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Do it Yourself Business School for Lawyers: Bring in the MOOCs!

If I had the time and capital to invest, I’d partner with Coursera or ApprenNet (Law Meets) and Wharton and build a “personalized” MOOC business training curriculum with wrap-around guides for three or four BigLaw practice groups. I’d hire the best and brightest JDs and KM professionals to write tailored content applying the B-school material to the real world of law practice. Then I’d license this product to premier law firms for a fraction of the cost of a business bootcamp. My client firms would, ideally, assign partner instructors to coach their associates through the curriculum–connecting the dots along the way. Just a thought.

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Be a Twitter Scout and Make Some Rain: How to Use Priceless News & Opinion to Build Your Practice

I am amazed at the number of smart, savvy, competent and competitive friends, colleagues and former partners who have ignored the prodigious power of social media, especially high-end opinion blogs and rapid-information platforms like Twitter, whose purest use is to educate, inform and alert–often ahead of everyone else…..Ultimately, it is bad business to reject efficient new technologies.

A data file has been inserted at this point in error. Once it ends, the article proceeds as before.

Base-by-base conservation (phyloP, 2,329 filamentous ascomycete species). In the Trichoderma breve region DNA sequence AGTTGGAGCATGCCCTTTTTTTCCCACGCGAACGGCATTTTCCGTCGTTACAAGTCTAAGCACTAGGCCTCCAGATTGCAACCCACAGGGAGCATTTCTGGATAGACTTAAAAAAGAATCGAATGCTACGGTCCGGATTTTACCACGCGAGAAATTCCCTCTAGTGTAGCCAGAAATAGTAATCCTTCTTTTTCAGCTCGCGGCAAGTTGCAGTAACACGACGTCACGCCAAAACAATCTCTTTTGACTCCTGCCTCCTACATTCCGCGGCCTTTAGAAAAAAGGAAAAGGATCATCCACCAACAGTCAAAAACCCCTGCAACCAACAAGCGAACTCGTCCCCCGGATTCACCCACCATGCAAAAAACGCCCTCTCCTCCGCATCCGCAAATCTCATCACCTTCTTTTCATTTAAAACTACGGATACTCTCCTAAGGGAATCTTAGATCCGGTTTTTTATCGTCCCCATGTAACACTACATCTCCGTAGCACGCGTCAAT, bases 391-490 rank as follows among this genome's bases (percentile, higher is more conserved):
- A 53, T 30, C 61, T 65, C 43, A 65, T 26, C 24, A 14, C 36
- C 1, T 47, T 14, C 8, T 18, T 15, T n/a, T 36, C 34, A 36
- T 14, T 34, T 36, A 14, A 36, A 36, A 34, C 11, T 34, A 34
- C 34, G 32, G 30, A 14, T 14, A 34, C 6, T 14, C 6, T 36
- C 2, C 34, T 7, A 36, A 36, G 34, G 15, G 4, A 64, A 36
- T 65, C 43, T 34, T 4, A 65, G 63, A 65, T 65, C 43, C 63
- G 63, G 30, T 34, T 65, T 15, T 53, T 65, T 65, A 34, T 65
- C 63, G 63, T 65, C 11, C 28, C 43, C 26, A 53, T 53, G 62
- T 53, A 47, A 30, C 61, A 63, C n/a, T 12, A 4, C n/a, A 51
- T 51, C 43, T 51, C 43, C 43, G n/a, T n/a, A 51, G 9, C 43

What Do Blogging and Vegas Have in Common?? ….Building a Niche Law Practice in the Digital Age

It’s not as easy as it was for me–but much remains the same: Industry and skills specialization is still the fastest and smartest route to practice growth. Client contact, on the client’s turf, is still critical. Developing a reputation within your target industry or practice area still requires vastly more than a thorough understanding of the laws and regulations that affect it.

Too many “B”‘s and soon your entire firm is a B team.

Managing for the Long Term? Invest in Your Associates

Law firms must accept responsibility for the ways in which they have failed their associates, both young and seasoned, and their young partners, setting them up to be set adrift when, inevitably, client demand for high priced legal services began to fall off. As “Legal Rebel” Ed Reeser suggests, in so many words, in a terrific ABA Journal article I read just this morning, law firms need to get back into the “people business”.